Twitter has received its fair share of media attention in recent years. It’s been said to have begun a revolution, as well as beings responsible to crashes in the stock market. No matter what, one of the most interesting issues around the Twitter debate has been the identity of the individual posting the short, 140-character messages. Recently, the website garnered even more attention when a French appeals court upheld a lower court’s ruling ordering Twitter to reveal details of users accused of posting anti-Semitic content.
In a decision made on Wednesday, June 12, 2013, the Paris Court of Appeals supported a January 24 ruling that stated Twitter must provide data on certain users to France’s Union of Jewish students and four other human rights organizations that filed a complaint against the company back in November of 2012 for permitting anti-Semitic content.
The suit was initially brought forward by France’s Union of Jewish Students and other rights groups, and arose in response to hashtags that created a conversation discussing violence against Jewish people. The court decided that Twitter was ultimately responsible for the content posted on its website.
The lower court’s ruling in January gave Twitter15 days to comply and imposed a penalty of $1,300 for each day beyond the initial period that the company failed to meet the compliance standards. According to the French online magazine PC INpact, which published the latest ruling in its entirety, the judge’s decision could run Twitter around $200,000 in penalties.
“This ruling is another step toward making Twitter answerable for its ongoing refusal to comply with France’s laws on hate speech,” said Jonathan Hayoun, president of the Union of Jewish Students in France (UEJF). “Unfortunately, there has been no progress or cooperation by Twitter so far.”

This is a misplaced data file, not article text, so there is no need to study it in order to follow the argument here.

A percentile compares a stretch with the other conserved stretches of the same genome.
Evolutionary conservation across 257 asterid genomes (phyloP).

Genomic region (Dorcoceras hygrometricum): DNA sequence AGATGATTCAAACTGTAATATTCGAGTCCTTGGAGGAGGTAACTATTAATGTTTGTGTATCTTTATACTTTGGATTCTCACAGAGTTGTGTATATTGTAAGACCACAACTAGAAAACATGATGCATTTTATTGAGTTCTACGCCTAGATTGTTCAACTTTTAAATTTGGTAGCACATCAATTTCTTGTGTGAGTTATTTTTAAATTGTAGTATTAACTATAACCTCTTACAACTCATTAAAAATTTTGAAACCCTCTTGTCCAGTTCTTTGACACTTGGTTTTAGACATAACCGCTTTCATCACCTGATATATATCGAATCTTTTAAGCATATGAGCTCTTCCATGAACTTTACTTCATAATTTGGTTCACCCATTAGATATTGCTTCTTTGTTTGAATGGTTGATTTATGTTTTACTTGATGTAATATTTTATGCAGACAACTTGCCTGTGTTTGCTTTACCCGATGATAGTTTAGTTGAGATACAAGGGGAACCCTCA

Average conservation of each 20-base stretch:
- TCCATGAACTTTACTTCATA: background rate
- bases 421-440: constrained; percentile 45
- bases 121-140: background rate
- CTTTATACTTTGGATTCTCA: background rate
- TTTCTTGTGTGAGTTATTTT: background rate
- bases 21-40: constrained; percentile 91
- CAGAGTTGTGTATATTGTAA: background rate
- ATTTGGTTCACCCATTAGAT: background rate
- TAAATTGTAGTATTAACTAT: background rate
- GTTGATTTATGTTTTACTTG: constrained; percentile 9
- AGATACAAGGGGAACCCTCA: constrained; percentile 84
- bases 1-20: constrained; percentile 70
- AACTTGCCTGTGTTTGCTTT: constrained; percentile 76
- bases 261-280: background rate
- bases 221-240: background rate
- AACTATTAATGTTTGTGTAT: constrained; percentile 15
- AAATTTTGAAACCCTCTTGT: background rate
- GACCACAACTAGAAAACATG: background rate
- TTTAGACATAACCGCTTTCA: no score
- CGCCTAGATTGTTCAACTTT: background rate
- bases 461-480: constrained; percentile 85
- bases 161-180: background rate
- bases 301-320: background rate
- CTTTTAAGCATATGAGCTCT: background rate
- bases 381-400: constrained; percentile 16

The company has voiced its disappointment with the ruling, stating that the concerns are less about the content of the tweets, rather the privacy implications of revealing a user’s personal details. It erodes the idea that – if need be – people are able to tweet anonymously.
The company has appealed the January ruling, prompting UEJF to open a separate procedure against Twitter in March at the Paris correctional tribunal for violating hate speech restrictions. UEJF asked that the court force Twitter to pay $50 million as compensation to anti-racist organizations in France.
Twitter then argued that since it is an American company, it adheres to US laws, and is thus protected by the First Amendment and its broad free speech liberties. However, the French judge said that comments by internet users in France are subject to France’s stricter legislation countering racist and hateful expression.
Twitter has supported its initial decision not to release the user’s information. If Twitter should turn over user identity information at the request of the government, certain users – especially those living under oppressive governments – may begin to shy away from using the online service. While most people would be appalled with racist comments posted on the site, dissident political tweets may result in demands for user identity information from their governments, leaving Twitter in between a rock and a hard place.
Of course, Facebook and other online social networks are watching the developments of this case closely.
At the French Appeals Court
On June 13, 2013, the Paris Court of Appeal struck down Twitter’s appeal in which the company argued that it should not be required to take action against the tweets unless they are deemed illegal in the country where the tweet was reported.
Based on the appeals court ruling, Twitter is now required to provide the UEJF and other groups with the names of those behind the tweets in question. In response to this ruling, a Twitter representative said, “We are disappointed that the court has decided not to hear our appeal. We are considering our options, including resubmitting the appeal.”
This article discusses the case between Twitter and the Union of Jewish French Students (UEJF) and other anti-racism groups across France. In June 2013, a French Appeals Court ordered the website to disclose the names of users accused of making anti-Semitic remarks.
CIPP Exam Preparation
In preparation for the Certified Information Privacy Professional/Europe(CIPP/E), a privacy professional should be comfortable with topics related to this post, including:
- National data protection laws across Europe (I.C.e.)